- U.S. President Donald Trump's former campaign chief, Paul Manafort, is in talks with the special counsel's office about a potential plea deal, The Washington Post reported.
- The talks may not result in a deal with special counsel Robert Mueller, according to The Washington Post, which cited two people with knowledge of the discussions.
- That followed an earlier report that said Manafort may be in talks for a plea deal ahead of his second trial in Washington.
Multiple reports are indicating that Paul Manafort, the former campaign chairman for U.S. President Donald Trump, is in talks with the Justice Department special counsel's office about a potential plea deal.
The latest, which The Washington Post reported on Tuesday, cited two people with knowledge of the discussions, and indicated that the talks may not result in a deal with special counsel Robert Mueller.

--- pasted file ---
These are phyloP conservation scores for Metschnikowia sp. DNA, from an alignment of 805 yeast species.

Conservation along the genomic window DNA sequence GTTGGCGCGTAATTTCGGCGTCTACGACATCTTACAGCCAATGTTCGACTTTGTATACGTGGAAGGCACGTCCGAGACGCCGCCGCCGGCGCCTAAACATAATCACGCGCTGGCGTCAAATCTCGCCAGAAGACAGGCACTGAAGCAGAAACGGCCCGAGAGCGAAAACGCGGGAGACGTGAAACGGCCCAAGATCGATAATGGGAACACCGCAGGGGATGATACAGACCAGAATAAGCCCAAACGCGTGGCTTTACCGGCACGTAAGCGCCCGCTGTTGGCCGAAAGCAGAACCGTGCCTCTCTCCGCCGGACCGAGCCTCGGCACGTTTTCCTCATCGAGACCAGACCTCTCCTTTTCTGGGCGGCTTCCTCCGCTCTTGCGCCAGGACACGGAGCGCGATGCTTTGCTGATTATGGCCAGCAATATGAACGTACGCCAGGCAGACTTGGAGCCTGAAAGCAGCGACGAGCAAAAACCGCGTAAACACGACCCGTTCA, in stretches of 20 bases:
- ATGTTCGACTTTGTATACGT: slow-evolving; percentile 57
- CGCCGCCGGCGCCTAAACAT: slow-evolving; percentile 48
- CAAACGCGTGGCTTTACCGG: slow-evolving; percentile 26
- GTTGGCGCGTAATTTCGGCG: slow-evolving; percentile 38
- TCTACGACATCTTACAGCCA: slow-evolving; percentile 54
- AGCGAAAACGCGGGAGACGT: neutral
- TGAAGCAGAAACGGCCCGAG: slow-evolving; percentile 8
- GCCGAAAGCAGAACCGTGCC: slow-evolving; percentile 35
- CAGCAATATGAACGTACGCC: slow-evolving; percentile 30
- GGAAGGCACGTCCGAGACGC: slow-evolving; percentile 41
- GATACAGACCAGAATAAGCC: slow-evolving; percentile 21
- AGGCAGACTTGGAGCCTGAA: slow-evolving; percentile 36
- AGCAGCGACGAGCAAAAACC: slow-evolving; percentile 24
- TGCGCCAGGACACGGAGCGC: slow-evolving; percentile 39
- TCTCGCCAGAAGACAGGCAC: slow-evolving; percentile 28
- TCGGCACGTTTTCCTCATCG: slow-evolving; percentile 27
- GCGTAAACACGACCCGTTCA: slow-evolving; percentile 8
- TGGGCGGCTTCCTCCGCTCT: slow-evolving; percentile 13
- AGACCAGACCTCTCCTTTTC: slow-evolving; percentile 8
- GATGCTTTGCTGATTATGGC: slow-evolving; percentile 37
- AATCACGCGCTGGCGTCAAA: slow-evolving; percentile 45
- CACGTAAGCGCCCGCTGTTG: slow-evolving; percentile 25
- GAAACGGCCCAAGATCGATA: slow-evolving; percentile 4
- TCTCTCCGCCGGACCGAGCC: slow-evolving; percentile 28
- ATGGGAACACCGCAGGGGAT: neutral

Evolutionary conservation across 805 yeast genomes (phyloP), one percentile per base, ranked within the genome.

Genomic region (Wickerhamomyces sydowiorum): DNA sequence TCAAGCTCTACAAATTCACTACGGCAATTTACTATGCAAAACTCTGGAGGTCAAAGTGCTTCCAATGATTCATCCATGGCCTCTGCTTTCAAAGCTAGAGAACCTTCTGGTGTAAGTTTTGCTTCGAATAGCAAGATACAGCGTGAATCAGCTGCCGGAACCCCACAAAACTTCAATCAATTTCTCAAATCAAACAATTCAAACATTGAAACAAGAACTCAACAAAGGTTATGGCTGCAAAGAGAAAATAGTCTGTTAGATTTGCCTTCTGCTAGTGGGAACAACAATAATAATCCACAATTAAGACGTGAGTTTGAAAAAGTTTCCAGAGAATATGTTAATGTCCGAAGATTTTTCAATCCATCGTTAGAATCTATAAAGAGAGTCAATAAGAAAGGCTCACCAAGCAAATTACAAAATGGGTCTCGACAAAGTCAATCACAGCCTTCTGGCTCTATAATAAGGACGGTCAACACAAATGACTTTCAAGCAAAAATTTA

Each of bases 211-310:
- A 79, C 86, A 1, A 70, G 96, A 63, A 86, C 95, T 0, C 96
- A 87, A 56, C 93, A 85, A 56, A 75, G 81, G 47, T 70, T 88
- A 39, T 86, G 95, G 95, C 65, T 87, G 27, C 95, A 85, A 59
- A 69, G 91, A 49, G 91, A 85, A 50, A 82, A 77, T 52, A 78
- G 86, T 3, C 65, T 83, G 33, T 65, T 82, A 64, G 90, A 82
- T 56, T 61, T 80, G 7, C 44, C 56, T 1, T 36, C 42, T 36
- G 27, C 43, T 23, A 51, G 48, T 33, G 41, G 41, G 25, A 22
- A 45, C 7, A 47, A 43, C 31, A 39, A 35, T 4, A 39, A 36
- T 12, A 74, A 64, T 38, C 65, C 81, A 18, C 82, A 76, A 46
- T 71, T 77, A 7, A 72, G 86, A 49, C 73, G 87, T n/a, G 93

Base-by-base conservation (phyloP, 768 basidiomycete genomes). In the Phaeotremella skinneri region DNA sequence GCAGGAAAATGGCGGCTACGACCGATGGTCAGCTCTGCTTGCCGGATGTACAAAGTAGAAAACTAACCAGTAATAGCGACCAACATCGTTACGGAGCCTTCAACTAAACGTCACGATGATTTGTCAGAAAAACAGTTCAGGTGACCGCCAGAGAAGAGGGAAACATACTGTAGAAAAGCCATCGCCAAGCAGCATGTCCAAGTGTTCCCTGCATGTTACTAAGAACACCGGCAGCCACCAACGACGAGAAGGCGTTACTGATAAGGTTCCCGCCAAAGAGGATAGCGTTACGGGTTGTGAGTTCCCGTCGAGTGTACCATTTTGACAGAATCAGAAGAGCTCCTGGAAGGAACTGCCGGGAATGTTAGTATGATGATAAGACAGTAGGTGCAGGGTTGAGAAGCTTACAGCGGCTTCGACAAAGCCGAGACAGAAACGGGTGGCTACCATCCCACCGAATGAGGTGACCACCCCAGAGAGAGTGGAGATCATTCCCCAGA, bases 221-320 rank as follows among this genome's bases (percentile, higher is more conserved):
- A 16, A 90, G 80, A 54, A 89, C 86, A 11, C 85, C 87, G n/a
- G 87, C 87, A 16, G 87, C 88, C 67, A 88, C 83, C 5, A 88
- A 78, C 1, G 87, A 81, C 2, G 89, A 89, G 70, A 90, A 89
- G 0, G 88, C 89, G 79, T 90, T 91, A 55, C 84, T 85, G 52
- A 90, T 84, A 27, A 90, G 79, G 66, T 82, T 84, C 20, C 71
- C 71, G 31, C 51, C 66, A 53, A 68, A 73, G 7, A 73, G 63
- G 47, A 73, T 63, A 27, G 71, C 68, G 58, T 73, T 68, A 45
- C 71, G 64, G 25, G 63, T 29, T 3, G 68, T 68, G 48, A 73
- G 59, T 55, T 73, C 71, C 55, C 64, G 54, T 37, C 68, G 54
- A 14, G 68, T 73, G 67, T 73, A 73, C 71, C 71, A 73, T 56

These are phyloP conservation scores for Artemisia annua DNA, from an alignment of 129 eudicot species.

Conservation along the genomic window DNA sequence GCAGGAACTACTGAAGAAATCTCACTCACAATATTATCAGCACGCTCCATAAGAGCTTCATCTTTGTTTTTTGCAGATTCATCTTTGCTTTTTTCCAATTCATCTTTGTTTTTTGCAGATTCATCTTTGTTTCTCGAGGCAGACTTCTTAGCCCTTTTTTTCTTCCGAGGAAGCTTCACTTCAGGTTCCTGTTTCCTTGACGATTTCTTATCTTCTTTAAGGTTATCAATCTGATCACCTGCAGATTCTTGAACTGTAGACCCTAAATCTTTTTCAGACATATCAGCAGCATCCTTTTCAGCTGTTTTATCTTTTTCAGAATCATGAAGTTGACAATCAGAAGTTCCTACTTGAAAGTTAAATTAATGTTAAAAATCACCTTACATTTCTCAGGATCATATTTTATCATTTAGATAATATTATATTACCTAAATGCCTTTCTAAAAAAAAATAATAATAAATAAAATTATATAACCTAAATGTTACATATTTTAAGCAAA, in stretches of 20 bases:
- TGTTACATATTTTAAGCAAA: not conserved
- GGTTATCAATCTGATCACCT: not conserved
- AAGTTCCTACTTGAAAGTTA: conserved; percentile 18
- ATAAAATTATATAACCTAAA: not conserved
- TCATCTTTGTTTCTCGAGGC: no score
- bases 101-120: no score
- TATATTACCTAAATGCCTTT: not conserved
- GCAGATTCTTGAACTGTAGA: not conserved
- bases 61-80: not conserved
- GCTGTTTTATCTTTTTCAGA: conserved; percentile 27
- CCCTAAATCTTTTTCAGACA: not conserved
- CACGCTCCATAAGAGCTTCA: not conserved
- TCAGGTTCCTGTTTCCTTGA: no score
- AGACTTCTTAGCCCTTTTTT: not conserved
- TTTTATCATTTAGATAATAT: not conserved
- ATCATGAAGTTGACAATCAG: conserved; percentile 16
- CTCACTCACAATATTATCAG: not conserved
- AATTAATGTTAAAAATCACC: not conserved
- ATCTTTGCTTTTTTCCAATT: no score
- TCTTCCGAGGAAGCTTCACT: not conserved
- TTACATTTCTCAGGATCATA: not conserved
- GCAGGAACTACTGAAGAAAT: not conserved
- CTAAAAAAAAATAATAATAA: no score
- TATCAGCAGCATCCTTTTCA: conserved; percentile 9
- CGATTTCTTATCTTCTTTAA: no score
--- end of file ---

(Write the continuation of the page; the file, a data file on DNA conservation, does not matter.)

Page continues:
That followed a report from Bloomberg that said Manafort may be in talks for a plea deal ahead of his second trial in Washington. That trial is scheduled to begin with opening statements on Sept. 24, according to the Post.
The Washington Post also reported that the pretrial hearing would be delayed for two days and pushed to Sept. 14 instead of Sept. 12. The newspaper did not explain the reason for the delay.
Manafort's spokesperson declined to comment to NBC, citing a court mandated gag order. A spokesman from the special counsel's office declined to comment on the matter.
A Virginia court last month found Manafort guilty of eight criminal counts, including five counts of tax fraud.
The former Trump aide was the first person charged by Mueller to go to trial.
The special counsel is investigating possible interference in the U.S. presidential election, but the charges against Manafort are related to his consulting work for a pro-Russian political party in Ukraine. That work predated his tenure with the Trump campaign in 2016.